After both drivers retired in the morning, the Puma hotshots rolled up their sleeves and helped M-Sport Ford’s mechanics rebuild their cars ahead of the final day.
Greensmith’s hybrid-powered machine needed the most work. He rolled early in the day, inflicting heavy damage to the body and cooling package.
“It was my decision [to help] when I got back,” Greensmith told WRC.com. “This is what happens when you roll a car - you should fix it.
“I thought, after all the unnecessary damage and as much as I was driving to get a finish, I still ended up making that mistake and rolling.
“You need to be aware of how much work goes into the car, and you’ve got to be willing to put in the extra work to help the guys and girls out when it goes wrong.
“Of course, they were giving me plenty of grief,” he laughed. “They were giving me all the clerical work because none of them actually trusted me to do the important bits, but the thought was there!”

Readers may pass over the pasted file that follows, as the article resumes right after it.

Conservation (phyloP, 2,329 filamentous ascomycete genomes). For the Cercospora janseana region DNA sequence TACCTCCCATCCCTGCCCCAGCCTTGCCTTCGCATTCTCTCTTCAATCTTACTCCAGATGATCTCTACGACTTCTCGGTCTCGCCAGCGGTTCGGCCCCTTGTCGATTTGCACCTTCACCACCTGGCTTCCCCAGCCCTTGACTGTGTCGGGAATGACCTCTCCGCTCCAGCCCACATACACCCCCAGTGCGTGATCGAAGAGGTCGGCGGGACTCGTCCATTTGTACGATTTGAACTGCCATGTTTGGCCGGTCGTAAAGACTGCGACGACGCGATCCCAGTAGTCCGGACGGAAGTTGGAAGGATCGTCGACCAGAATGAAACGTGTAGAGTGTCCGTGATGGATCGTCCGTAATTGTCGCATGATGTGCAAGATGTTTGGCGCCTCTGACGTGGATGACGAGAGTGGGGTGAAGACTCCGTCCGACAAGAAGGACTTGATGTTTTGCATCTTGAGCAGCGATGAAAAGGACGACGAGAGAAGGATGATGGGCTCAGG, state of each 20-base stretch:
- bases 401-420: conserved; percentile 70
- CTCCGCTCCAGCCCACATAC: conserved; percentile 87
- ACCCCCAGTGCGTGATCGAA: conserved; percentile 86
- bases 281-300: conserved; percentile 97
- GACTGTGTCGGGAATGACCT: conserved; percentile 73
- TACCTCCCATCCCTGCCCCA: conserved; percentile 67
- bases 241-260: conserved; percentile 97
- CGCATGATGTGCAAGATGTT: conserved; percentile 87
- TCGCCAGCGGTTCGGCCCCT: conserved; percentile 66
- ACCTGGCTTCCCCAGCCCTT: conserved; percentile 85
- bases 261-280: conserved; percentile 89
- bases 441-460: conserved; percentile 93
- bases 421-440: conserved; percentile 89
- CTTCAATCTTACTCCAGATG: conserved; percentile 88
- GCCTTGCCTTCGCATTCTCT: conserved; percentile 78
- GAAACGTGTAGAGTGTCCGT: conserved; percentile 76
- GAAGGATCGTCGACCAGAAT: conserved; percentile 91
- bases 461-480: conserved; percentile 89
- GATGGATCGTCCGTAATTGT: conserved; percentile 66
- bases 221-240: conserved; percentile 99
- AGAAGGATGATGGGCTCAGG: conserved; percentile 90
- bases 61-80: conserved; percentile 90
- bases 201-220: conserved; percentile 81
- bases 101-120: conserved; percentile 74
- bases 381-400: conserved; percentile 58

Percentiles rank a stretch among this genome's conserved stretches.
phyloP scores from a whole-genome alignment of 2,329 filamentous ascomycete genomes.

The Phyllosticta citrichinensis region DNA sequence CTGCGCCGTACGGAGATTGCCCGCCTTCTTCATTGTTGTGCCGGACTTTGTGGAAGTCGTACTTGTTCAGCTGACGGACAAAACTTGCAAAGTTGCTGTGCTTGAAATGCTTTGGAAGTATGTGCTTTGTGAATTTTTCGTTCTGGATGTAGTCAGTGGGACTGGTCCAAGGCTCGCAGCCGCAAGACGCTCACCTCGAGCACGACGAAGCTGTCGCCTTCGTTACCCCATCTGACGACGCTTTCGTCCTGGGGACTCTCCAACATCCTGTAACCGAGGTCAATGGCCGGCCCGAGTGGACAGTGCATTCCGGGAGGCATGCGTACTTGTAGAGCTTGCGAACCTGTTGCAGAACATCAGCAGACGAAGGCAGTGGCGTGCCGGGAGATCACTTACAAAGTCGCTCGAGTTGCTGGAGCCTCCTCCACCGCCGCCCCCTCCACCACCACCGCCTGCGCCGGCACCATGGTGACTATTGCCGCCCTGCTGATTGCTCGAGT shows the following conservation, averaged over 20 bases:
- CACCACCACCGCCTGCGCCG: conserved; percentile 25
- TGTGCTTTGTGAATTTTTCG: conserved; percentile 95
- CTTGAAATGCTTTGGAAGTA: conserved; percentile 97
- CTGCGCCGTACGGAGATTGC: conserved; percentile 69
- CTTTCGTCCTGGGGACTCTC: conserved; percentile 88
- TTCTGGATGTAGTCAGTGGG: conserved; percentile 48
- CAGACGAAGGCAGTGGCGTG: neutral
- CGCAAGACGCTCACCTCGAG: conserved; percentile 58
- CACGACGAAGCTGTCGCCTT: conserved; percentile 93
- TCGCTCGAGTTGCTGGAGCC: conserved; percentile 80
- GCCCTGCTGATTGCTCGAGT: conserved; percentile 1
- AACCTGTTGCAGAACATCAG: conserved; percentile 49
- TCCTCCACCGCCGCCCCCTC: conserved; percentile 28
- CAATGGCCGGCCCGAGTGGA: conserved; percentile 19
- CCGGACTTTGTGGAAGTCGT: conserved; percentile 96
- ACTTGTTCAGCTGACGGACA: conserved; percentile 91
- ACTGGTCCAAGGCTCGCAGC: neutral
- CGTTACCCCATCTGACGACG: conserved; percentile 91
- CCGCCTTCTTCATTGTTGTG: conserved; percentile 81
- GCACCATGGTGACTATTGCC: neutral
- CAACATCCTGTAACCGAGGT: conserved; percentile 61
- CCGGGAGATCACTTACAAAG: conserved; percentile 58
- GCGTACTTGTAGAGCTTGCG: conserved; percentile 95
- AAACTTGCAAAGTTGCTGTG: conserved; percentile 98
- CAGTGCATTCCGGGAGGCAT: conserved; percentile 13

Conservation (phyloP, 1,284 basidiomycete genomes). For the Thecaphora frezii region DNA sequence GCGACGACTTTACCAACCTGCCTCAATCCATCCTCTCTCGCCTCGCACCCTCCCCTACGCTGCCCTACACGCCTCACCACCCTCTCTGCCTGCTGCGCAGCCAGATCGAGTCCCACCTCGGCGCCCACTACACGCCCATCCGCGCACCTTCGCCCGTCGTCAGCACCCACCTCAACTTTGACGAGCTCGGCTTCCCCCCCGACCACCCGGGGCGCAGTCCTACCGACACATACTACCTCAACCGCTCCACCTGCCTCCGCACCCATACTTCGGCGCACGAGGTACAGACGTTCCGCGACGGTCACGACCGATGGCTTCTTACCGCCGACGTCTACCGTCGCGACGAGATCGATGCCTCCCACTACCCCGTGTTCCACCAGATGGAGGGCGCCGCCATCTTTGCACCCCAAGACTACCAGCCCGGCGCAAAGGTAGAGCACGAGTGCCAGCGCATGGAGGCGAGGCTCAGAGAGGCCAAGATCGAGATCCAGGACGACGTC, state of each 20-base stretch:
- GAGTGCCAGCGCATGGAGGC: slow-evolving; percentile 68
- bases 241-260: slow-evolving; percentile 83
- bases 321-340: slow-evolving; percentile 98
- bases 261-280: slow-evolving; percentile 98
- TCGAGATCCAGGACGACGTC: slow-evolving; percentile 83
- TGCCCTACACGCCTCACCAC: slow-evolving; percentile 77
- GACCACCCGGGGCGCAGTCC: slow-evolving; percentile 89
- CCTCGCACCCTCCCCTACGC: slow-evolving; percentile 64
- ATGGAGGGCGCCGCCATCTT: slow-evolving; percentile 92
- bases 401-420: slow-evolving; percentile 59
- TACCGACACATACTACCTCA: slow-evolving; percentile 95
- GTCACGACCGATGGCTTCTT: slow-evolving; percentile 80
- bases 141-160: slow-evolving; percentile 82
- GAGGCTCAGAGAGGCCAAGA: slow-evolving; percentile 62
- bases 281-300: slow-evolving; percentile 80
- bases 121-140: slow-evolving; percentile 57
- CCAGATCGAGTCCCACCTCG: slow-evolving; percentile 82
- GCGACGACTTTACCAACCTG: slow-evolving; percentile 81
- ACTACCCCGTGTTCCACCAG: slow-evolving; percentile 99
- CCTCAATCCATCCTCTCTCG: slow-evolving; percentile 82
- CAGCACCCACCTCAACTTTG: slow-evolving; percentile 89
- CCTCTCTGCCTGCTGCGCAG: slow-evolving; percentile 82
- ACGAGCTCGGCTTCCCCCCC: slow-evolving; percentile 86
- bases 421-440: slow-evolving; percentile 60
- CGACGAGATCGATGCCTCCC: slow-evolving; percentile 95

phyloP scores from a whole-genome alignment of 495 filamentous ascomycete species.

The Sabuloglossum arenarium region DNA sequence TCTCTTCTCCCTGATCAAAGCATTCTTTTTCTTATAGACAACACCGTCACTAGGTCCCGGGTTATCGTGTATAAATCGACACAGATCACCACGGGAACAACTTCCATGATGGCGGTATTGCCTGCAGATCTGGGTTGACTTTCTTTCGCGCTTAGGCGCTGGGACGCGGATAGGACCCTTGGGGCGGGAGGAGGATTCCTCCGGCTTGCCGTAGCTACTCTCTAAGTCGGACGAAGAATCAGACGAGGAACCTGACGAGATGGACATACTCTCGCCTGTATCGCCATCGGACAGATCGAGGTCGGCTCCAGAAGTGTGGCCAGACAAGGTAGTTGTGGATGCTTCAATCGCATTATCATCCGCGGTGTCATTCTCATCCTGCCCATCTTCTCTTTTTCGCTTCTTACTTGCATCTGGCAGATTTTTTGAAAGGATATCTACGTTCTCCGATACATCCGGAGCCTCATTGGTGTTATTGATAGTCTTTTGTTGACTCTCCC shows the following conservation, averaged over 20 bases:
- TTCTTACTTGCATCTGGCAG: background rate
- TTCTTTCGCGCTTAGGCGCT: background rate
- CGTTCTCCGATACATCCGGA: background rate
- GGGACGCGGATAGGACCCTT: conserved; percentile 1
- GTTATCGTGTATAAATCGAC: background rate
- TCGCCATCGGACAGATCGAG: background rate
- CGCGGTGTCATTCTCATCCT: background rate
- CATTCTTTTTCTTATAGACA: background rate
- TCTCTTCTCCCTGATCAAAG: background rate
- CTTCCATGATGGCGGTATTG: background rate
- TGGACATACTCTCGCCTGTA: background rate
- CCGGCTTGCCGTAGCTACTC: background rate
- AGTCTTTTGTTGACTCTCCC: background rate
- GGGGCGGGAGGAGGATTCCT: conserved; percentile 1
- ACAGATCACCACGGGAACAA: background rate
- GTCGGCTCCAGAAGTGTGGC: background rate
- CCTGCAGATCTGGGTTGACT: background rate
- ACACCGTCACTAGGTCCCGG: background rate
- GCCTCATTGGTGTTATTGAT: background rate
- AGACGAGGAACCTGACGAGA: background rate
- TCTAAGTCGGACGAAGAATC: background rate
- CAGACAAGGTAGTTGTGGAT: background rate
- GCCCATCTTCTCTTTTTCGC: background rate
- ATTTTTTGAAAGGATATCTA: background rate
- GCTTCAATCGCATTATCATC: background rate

Fourmaux’s retirement was less self-inflicted, with rear suspension damage sidelining his Puma after SS8.
The Frenchman ran out of time to make repairs at the roadside and he and co-driver Alex Coria re-prepared the car back in service with the help of just one other mechanic.
“It’s always nice to work with the car and it’s important to learn and build the knowledge,” Fourmaux explained. “Next time, maybe we’ll be able to fix the car in time and stay in the rally.
“Obviously it’s much easier to work when you are in a service area compared to on the side of the road in all the dust with the car only lifted a little bit off the ground,” he added.